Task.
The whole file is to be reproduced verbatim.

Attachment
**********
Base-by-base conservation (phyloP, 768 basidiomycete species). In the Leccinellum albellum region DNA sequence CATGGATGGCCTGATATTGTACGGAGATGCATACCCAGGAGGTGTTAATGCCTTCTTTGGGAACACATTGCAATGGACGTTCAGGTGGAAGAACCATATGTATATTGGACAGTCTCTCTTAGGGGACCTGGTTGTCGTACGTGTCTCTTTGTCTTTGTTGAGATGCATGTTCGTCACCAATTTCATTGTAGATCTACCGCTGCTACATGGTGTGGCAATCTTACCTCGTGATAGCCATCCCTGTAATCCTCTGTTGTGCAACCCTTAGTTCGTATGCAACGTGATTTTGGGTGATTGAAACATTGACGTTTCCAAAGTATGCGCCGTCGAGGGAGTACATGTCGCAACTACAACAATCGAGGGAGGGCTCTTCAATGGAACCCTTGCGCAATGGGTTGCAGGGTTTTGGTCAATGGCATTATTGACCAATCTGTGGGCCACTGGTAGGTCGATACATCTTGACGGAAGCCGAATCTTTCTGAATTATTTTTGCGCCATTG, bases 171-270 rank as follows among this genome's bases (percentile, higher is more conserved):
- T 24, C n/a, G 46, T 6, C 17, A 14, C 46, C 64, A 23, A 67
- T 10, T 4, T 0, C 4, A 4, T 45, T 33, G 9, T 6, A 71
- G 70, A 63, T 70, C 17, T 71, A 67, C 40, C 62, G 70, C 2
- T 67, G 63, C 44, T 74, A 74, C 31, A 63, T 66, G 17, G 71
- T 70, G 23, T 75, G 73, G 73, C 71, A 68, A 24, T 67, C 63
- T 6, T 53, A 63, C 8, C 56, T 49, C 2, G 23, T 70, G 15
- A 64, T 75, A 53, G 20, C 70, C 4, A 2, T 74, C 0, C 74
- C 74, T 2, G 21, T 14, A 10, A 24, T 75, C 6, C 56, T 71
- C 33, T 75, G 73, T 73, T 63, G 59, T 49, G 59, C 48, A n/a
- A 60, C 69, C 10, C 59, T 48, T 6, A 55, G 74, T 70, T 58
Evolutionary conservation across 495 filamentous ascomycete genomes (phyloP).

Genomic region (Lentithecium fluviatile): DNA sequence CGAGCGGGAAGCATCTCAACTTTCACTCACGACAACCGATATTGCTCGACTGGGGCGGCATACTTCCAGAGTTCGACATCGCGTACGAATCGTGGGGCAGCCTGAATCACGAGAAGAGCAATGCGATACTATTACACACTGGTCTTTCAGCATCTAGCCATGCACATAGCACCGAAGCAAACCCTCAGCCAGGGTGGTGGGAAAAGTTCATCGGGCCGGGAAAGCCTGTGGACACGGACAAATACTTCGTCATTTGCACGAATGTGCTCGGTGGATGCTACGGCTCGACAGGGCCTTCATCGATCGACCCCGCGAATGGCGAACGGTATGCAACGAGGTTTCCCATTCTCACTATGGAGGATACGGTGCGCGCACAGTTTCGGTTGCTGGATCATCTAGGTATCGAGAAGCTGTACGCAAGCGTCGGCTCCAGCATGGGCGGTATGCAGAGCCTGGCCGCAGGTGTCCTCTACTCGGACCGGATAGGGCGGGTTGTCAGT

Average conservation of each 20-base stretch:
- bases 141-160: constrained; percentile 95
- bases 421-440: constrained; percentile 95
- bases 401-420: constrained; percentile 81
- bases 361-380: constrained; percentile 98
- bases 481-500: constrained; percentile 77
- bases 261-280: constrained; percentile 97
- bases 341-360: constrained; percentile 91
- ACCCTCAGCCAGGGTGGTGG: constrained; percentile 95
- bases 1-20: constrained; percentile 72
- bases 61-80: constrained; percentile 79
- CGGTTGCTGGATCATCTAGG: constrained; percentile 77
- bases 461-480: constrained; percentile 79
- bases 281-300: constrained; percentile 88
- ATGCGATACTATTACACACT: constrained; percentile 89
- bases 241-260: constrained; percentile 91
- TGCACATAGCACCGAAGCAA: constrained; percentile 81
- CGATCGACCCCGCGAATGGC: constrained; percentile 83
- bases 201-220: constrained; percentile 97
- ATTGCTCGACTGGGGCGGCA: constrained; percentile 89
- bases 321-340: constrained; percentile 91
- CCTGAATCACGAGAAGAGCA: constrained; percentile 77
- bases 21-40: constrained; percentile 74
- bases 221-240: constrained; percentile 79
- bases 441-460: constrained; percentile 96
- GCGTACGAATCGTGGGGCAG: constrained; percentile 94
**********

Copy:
Base-by-base conservation (phyloP, 768 basidiomycete species). In the Leccinellum albellum region DNA sequence CATGGATGGCCTGATATTGTACGGAGATGCATACCCAGGAGGTGTTAATGCCTTCTTTGGGAACACATTGCAATGGACGTTCAGGTGGAAGAACCATATGTATATTGGACAGTCTCTCTTAGGGGACCTGGTTGTCGTACGTGTCTCTTTGTCTTTGTTGAGATGCATGTTCGTCACCAATTTCATTGTAGATCTACCGCTGCTACATGGTGTGGCAATCTTACCTCGTGATAGCCATCCCTGTAATCCTCTGTTGTGCAACCCTTAGTTCGTATGCAACGTGATTTTGGGTGATTGAAACATTGACGTTTCCAAAGTATGCGCCGTCGAGGGAGTACATGTCGCAACTACAACAATCGAGGGAGGGCTCTTCAATGGAACCCTTGCGCAATGGGTTGCAGGGTTTTGGTCAATGGCATTATTGACCAATCTGTGGGCCACTGGTAGGTCGATACATCTTGACGGAAGCCGAATCTTTCTGAATTATTTTTGCGCCATTG, bases 171-270 rank as follows among this genome's bases (percentile, higher is more conserved):
- T 24, C n/a, G 46, T 6, C 17, A 14, C 46, C 64, A 23, A 67
- T 10, T 4, T 0, C 4, A 4, T 45, T 33, G 9, T 6, A 71
- G 70, A 63, T 70, C 17, T 71, A 67, C 40, C 62, G 70, C 2
- T 67, G 63, C 44, T 74, A 74, C 31, A 63, T 66, G 17, G 71
- T 70, G 23, T 75, G 73, G 73, C 71, A 68, A 24, T 67, C 63
- T 6, T 53, A 63, C 8, C 56, T 49, C 2, G 23, T 70, G 15
- A 64, T 75, A 53, G 20, C 70, C 4, A 2, T 74, C 0, C 74
- C 74, T 2, G 21, T 14, A 10, A 24, T 75, C 6, C 56, T 71
- C 33, T 75, G 73, T 73, T 63, G 59, T 49, G 59, C 48, A n/a
- A 60, C 69, C 10, C 59, T 48, T 6, A 55, G 74, T 70, T 58
Evolutionary conservation across 495 filamentous ascomycete genomes (phyloP).

Genomic region (Lentithecium fluviatile): DNA sequence CGAGCGGGAAGCATCTCAACTTTCACTCACGACAACCGATATTGCTCGACTGGGGCGGCATACTTCCAGAGTTCGACATCGCGTACGAATCGTGGGGCAGCCTGAATCACGAGAAGAGCAATGCGATACTATTACACACTGGTCTTTCAGCATCTAGCCATGCACATAGCACCGAAGCAAACCCTCAGCCAGGGTGGTGGGAAAAGTTCATCGGGCCGGGAAAGCCTGTGGACACGGACAAATACTTCGTCATTTGCACGAATGTGCTCGGTGGATGCTACGGCTCGACAGGGCCTTCATCGATCGACCCCGCGAATGGCGAACGGTATGCAACGAGGTTTCCCATTCTCACTATGGAGGATACGGTGCGCGCACAGTTTCGGTTGCTGGATCATCTAGGTATCGAGAAGCTGTACGCAAGCGTCGGCTCCAGCATGGGCGGTATGCAGAGCCTGGCCGCAGGTGTCCTCTACTCGGACCGGATAGGGCGGGTTGTCAGT

Average conservation of each 20-base stretch:
- bases 141-160: constrained; percentile 95
- bases 421-440: constrained; percentile 95
- bases 401-420: constrained; percentile 81
- bases 361-380: constrained; percentile 98
- bases 481-500: constrained; percentile 77
- bases 261-280: constrained; percentile 97
- bases 341-360: constrained; percentile 91
- ACCCTCAGCCAGGGTGGTGG: constrained; percentile 95
- bases 1-20: constrained; percentile 72
- bases 61-80: constrained; percentile 79
- CGGTTGCTGGATCATCTAGG: constrained; percentile 77
- bases 461-480: constrained; percentile 79
- bases 281-300: constrained; percentile 88
- ATGCGATACTATTACACACT: constrained; percentile 89
- bases 241-260: constrained; percentile 91
- TGCACATAGCACCGAAGCAA: constrained; percentile 81
- CGATCGACCCCGCGAATGGC: constrained; percentile 83
- bases 201-220: constrained; percentile 97
- ATTGCTCGACTGGGGCGGCA: constrained; percentile 89
- bases 321-340: constrained; percentile 91
- CCTGAATCACGAGAAGAGCA: constrained; percentile 77
- bases 21-40: constrained; percentile 74
- bases 221-240: constrained; percentile 79
- bases 441-460: constrained; percentile 96
- GCGTACGAATCGTGGGGCAG: constrained; percentile 94